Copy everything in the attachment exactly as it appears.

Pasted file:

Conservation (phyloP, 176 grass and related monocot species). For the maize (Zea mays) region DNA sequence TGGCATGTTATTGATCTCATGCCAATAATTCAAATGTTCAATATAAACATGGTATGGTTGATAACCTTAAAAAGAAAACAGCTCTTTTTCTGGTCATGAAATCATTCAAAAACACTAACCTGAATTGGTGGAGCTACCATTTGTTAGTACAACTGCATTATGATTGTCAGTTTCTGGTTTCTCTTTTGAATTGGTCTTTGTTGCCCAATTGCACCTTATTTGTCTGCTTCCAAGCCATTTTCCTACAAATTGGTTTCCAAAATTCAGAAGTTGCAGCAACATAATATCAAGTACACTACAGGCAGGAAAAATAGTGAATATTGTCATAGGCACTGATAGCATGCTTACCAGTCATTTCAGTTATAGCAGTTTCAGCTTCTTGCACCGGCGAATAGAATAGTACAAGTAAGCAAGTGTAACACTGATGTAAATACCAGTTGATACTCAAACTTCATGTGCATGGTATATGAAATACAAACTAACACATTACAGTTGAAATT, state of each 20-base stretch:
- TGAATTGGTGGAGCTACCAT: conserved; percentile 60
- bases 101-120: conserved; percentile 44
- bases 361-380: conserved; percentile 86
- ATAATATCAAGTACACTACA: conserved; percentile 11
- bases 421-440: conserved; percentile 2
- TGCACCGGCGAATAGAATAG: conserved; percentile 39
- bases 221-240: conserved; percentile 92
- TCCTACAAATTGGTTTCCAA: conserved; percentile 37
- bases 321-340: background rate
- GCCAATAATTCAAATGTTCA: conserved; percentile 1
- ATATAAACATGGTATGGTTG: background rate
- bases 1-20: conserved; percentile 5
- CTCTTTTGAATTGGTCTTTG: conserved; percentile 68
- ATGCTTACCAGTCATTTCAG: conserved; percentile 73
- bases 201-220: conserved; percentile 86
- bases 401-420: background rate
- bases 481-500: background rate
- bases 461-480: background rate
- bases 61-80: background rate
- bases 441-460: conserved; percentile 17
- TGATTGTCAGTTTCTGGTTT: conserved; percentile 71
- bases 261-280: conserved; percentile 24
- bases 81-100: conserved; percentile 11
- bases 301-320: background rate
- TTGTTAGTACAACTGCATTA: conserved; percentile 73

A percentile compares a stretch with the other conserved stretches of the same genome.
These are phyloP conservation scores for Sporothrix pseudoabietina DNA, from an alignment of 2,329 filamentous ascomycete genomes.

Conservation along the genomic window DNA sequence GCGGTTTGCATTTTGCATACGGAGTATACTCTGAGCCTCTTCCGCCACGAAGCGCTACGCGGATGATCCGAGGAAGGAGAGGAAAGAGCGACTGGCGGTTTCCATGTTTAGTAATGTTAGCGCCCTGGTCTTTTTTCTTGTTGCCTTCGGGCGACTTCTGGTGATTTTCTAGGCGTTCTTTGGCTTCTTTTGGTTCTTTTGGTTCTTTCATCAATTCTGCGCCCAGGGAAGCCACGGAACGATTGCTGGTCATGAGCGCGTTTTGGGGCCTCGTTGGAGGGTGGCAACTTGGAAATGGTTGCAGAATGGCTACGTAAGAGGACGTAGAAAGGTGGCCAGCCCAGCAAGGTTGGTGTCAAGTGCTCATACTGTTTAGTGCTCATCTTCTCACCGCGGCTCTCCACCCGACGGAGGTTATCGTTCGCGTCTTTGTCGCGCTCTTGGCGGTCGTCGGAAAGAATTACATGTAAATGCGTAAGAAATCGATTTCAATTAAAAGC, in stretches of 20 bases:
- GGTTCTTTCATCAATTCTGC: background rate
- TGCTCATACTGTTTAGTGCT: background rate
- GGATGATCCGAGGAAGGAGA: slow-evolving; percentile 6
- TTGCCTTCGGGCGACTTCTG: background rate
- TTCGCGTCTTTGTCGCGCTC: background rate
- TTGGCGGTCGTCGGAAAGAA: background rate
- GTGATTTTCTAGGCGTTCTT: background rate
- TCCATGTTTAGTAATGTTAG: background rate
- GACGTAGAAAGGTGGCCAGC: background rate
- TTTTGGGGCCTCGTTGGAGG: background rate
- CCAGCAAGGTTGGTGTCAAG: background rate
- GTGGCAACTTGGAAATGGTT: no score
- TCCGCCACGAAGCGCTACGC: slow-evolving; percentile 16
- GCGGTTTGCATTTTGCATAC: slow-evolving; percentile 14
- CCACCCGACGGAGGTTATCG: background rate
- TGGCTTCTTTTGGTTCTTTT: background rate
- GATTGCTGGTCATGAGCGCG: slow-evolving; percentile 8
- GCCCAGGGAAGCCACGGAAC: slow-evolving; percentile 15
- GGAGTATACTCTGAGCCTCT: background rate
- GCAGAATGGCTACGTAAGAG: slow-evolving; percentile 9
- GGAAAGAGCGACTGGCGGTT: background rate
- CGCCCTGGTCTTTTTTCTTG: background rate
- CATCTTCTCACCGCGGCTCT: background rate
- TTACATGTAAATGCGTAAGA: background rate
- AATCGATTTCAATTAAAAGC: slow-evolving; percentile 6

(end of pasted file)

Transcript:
Conservation (phyloP, 176 grass and related monocot species). For the maize (Zea mays) region DNA sequence TGGCATGTTATTGATCTCATGCCAATAATTCAAATGTTCAATATAAACATGGTATGGTTGATAACCTTAAAAAGAAAACAGCTCTTTTTCTGGTCATGAAATCATTCAAAAACACTAACCTGAATTGGTGGAGCTACCATTTGTTAGTACAACTGCATTATGATTGTCAGTTTCTGGTTTCTCTTTTGAATTGGTCTTTGTTGCCCAATTGCACCTTATTTGTCTGCTTCCAAGCCATTTTCCTACAAATTGGTTTCCAAAATTCAGAAGTTGCAGCAACATAATATCAAGTACACTACAGGCAGGAAAAATAGTGAATATTGTCATAGGCACTGATAGCATGCTTACCAGTCATTTCAGTTATAGCAGTTTCAGCTTCTTGCACCGGCGAATAGAATAGTACAAGTAAGCAAGTGTAACACTGATGTAAATACCAGTTGATACTCAAACTTCATGTGCATGGTATATGAAATACAAACTAACACATTACAGTTGAAATT, state of each 20-base stretch:
- TGAATTGGTGGAGCTACCAT: conserved; percentile 60
- bases 101-120: conserved; percentile 44
- bases 361-380: conserved; percentile 86
- ATAATATCAAGTACACTACA: conserved; percentile 11
- bases 421-440: conserved; percentile 2
- TGCACCGGCGAATAGAATAG: conserved; percentile 39
- bases 221-240: conserved; percentile 92
- TCCTACAAATTGGTTTCCAA: conserved; percentile 37
- bases 321-340: background rate
- GCCAATAATTCAAATGTTCA: conserved; percentile 1
- ATATAAACATGGTATGGTTG: background rate
- bases 1-20: conserved; percentile 5
- CTCTTTTGAATTGGTCTTTG: conserved; percentile 68
- ATGCTTACCAGTCATTTCAG: conserved; percentile 73
- bases 201-220: conserved; percentile 86
- bases 401-420: background rate
- bases 481-500: background rate
- bases 461-480: background rate
- bases 61-80: background rate
- bases 441-460: conserved; percentile 17
- TGATTGTCAGTTTCTGGTTT: conserved; percentile 71
- bases 261-280: conserved; percentile 24
- bases 81-100: conserved; percentile 11
- bases 301-320: background rate
- TTGTTAGTACAACTGCATTA: conserved; percentile 73

A percentile compares a stretch with the other conserved stretches of the same genome.
These are phyloP conservation scores for Sporothrix pseudoabietina DNA, from an alignment of 2,329 filamentous ascomycete genomes.

Conservation along the genomic window DNA sequence GCGGTTTGCATTTTGCATACGGAGTATACTCTGAGCCTCTTCCGCCACGAAGCGCTACGCGGATGATCCGAGGAAGGAGAGGAAAGAGCGACTGGCGGTTTCCATGTTTAGTAATGTTAGCGCCCTGGTCTTTTTTCTTGTTGCCTTCGGGCGACTTCTGGTGATTTTCTAGGCGTTCTTTGGCTTCTTTTGGTTCTTTTGGTTCTTTCATCAATTCTGCGCCCAGGGAAGCCACGGAACGATTGCTGGTCATGAGCGCGTTTTGGGGCCTCGTTGGAGGGTGGCAACTTGGAAATGGTTGCAGAATGGCTACGTAAGAGGACGTAGAAAGGTGGCCAGCCCAGCAAGGTTGGTGTCAAGTGCTCATACTGTTTAGTGCTCATCTTCTCACCGCGGCTCTCCACCCGACGGAGGTTATCGTTCGCGTCTTTGTCGCGCTCTTGGCGGTCGTCGGAAAGAATTACATGTAAATGCGTAAGAAATCGATTTCAATTAAAAGC, in stretches of 20 bases:
- GGTTCTTTCATCAATTCTGC: background rate
- TGCTCATACTGTTTAGTGCT: background rate
- GGATGATCCGAGGAAGGAGA: slow-evolving; percentile 6
- TTGCCTTCGGGCGACTTCTG: background rate
- TTCGCGTCTTTGTCGCGCTC: background rate
- TTGGCGGTCGTCGGAAAGAA: background rate
- GTGATTTTCTAGGCGTTCTT: background rate
- TCCATGTTTAGTAATGTTAG: background rate
- GACGTAGAAAGGTGGCCAGC: background rate
- TTTTGGGGCCTCGTTGGAGG: background rate
- CCAGCAAGGTTGGTGTCAAG: background rate
- GTGGCAACTTGGAAATGGTT: no score
- TCCGCCACGAAGCGCTACGC: slow-evolving; percentile 16
- GCGGTTTGCATTTTGCATAC: slow-evolving; percentile 14
- CCACCCGACGGAGGTTATCG: background rate
- TGGCTTCTTTTGGTTCTTTT: background rate
- GATTGCTGGTCATGAGCGCG: slow-evolving; percentile 8
- GCCCAGGGAAGCCACGGAAC: slow-evolving; percentile 15
- GGAGTATACTCTGAGCCTCT: background rate
- GCAGAATGGCTACGTAAGAG: slow-evolving; percentile 9
- GGAAAGAGCGACTGGCGGTT: background rate
- CGCCCTGGTCTTTTTTCTTG: background rate
- CATCTTCTCACCGCGGCTCT: background rate
- TTACATGTAAATGCGTAAGA: background rate
- AATCGATTTCAATTAAAAGC: slow-evolving; percentile 6